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Brett Kallusky was born in St. Paul, Minnesota in 1975 and is currently a visiting Assistant Professor of photography at the University of Wisconsin–River Falls. He received his MFA in photography from Cranbrook Academy of Art in 2005 and his work is held in both private and public collections including the Maxine and Stuart Frankel Foundation and Macalester College. Brett was the 2005/20006 recipient of the Miguel Vinciguerra Fulbright Fellowship to work on a photographic project entitled Viaggio con Vista in Italy. In 2010, he received a Minnesota State Arts Board Initiative Grant to continue his photographic work in Italy, and once again in 2013 to self publish a book of the project.


This project, Viaggio con Vista, or, Journey With Views, is a quintessential travel book. Taken all around Italy, Kallusky has published both in English and Italian and has been working on the collection for nearly eight years. It spans both black and white and color photos as well as polaroids of his time in Italy. Capturing riches and ruins, tourists and locals, and light and darkness, it closes with a featured essay entitled “The Touring Eye” by Christopher Tradowsky. In it, Tradowsky offers up the concept of adumbration, which completely transforms the experience of the book.

Adumbration is one of those lovely terms that contradicts itself. Much like the words buckle or cleave its very existence holds two opposing definitions, and in this case, the contradiction has a lot to do with photography, travel, and as a result, Kallusky’s work. It means to produce a faint image or resemblance, to outline or sketch, to foreshadow, but also to darken or partially conceal. To overshadow.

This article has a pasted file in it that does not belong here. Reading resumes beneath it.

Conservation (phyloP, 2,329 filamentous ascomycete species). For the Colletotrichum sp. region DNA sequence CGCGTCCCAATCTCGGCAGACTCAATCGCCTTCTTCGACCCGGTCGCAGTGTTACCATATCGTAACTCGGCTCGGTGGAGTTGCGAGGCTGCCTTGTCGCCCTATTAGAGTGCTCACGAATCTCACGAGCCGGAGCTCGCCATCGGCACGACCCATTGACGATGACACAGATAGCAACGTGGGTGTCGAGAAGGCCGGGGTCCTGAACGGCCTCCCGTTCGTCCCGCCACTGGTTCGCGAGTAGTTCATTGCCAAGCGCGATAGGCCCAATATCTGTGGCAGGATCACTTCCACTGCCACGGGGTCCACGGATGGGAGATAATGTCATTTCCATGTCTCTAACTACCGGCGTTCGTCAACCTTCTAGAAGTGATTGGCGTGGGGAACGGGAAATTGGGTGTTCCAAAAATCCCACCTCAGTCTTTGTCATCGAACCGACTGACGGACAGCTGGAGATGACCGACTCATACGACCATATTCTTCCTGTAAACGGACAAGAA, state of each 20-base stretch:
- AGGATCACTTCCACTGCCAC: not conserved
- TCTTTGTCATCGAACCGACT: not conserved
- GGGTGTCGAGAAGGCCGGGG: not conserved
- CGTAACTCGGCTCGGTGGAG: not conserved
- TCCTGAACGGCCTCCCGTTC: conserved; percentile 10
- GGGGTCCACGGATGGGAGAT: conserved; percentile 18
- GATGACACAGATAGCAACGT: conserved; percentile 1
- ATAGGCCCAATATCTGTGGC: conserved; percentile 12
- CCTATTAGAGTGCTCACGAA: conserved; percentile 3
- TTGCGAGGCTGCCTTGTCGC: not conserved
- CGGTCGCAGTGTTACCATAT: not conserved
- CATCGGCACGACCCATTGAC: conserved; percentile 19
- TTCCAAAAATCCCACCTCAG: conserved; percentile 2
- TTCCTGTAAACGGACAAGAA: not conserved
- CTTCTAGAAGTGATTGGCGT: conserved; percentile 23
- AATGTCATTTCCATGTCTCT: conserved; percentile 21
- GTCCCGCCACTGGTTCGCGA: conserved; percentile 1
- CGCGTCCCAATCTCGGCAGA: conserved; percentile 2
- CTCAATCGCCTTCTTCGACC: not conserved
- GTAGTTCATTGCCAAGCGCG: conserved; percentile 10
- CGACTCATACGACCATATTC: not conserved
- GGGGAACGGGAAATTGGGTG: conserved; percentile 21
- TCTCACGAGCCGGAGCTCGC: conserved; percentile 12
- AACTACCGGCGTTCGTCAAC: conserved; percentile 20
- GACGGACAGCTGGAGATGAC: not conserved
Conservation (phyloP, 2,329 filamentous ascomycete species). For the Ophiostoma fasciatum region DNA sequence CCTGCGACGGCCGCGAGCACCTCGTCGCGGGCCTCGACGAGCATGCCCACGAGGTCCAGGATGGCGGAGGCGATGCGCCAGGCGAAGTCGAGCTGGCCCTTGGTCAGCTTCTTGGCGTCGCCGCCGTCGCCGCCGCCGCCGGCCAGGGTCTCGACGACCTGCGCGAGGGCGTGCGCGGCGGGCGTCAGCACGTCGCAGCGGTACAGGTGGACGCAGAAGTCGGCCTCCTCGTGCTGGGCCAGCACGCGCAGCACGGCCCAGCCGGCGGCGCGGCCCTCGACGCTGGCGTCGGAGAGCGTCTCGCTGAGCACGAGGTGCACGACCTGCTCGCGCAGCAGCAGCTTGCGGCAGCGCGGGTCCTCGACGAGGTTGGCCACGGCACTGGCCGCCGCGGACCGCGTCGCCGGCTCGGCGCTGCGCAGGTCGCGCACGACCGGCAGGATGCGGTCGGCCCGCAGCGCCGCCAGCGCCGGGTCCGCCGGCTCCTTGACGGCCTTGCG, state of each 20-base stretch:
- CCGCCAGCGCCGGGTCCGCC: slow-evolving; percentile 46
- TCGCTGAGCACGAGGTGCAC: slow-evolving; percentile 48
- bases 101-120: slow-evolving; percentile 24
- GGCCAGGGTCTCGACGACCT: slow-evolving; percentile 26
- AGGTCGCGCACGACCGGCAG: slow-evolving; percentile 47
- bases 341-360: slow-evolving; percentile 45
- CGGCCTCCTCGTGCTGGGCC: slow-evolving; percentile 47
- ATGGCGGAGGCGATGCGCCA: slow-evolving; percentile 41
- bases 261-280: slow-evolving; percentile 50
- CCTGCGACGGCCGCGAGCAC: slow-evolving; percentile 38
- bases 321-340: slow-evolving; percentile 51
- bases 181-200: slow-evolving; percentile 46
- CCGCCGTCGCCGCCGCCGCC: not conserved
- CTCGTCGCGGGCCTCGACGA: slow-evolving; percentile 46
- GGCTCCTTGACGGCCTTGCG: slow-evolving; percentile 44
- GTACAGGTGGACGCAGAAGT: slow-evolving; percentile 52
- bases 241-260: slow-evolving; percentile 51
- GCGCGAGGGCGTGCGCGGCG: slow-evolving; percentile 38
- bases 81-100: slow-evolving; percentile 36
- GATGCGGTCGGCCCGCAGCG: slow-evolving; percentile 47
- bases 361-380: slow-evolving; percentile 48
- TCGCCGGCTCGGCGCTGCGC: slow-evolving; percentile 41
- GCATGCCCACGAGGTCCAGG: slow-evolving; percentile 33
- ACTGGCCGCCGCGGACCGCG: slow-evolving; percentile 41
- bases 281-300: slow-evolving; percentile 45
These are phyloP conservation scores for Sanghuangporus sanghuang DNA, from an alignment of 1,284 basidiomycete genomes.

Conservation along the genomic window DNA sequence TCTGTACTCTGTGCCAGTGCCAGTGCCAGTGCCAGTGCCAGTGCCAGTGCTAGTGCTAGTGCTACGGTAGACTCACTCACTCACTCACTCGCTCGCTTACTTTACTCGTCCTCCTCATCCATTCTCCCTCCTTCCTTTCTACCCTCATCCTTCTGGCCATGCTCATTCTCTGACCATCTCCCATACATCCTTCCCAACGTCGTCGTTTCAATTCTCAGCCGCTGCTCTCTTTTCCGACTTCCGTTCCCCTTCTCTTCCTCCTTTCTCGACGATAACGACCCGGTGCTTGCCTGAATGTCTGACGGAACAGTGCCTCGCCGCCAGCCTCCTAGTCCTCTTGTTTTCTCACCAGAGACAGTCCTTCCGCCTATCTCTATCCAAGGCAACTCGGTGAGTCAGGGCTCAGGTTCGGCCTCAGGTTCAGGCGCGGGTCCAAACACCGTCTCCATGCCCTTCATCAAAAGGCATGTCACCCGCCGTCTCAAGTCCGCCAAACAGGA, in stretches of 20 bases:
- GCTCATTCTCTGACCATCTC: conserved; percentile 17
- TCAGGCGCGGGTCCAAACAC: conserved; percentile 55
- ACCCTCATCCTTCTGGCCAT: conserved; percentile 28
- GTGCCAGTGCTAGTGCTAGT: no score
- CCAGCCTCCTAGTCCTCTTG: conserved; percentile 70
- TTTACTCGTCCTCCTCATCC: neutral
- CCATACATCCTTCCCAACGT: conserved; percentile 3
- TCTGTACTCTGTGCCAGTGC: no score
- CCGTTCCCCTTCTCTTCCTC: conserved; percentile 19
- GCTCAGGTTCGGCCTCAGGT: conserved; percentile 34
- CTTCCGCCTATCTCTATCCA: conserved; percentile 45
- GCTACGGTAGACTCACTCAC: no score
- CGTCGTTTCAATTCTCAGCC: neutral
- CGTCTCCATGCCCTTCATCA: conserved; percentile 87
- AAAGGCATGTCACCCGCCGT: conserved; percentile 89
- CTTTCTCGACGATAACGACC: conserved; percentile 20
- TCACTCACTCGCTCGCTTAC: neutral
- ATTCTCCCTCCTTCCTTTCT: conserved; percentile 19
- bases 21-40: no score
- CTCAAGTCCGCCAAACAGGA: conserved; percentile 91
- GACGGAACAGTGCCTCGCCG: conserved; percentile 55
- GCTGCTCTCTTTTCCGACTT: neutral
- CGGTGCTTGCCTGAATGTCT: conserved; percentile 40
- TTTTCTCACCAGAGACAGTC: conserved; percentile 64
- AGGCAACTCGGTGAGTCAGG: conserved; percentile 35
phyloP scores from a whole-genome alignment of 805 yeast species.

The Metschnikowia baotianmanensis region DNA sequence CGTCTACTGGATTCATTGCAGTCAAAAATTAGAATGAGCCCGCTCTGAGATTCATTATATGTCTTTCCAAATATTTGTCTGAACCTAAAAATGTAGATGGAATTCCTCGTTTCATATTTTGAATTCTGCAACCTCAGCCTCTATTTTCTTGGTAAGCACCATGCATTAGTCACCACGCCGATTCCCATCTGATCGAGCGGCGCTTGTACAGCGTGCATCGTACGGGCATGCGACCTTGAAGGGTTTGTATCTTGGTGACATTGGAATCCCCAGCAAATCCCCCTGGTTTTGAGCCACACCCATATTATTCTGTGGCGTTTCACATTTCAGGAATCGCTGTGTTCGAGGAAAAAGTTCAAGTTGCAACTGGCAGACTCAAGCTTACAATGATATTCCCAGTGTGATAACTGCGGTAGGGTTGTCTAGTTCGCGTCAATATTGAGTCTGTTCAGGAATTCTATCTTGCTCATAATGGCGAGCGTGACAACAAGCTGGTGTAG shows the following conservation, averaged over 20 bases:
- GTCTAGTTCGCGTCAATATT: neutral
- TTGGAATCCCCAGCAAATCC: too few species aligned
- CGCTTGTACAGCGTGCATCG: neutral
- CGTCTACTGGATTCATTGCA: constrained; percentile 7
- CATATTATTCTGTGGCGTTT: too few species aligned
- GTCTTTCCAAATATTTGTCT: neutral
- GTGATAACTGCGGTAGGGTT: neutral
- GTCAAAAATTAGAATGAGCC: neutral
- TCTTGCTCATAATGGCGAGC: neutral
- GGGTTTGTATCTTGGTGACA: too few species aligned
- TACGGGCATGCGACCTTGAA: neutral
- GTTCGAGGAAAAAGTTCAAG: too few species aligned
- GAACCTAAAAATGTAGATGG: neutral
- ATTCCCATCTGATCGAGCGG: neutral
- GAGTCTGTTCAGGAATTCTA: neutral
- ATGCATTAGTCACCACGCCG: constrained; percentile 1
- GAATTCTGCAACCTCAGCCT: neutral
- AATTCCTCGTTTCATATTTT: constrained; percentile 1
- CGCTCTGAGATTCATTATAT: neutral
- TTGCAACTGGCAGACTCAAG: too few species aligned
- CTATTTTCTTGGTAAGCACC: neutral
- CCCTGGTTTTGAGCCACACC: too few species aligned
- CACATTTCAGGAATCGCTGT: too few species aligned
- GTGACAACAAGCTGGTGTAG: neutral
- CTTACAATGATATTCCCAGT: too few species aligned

To reveal while also obscuring. To conceal while also uncovering.

This concept is relevant to photography, because of course, as photographers we physically outline and resemble life with light in our shutters. We work to both uncover and conceal, subtracting things out of the frame in an attempt to reveal only what we want the viewer to see. Applying this further to travel photography, the pieces being revealed and the pieces being obscured are absolutely essential for more than just composition.

The very heart of travel photography is to characterize and represent a place. And what is chosen to be included in the frame may singlehandedly conceal a truth, efface a lie, reveal a stereotype, perpetuate a myth, or present a contradiction. With destructive “voluntourism” and the after effects of apartheid and post-colonialism all serious issues facing travel today, the way a photographer represents a place can become very complicated, and very serious. Their intention is vital.

Journey with Views is such a great embodiment of adumbration. Though the work was produced in Italy, it’s not about the country. Though tourists are sometimes included, it’s not about tourism. Instead, the physical presence of light and shadows really take charge. It’s a contradiction of space, 3D appearing as 2D, flattening and teasing our vision while the changing formats of the photographs challenge the standard of having to present only a single theme. It’s this boundless essence of adumbration that is singular and fascinating, making Journey with Views something to spend some quality time with.

Review by Taylor Kigar

Title : “Journey With Views”, 2014
Size : 7.5” x 8.5” inches inches
Publisher : Self Published
Page Count : 55 Pages
Edition : 250 copies, signed

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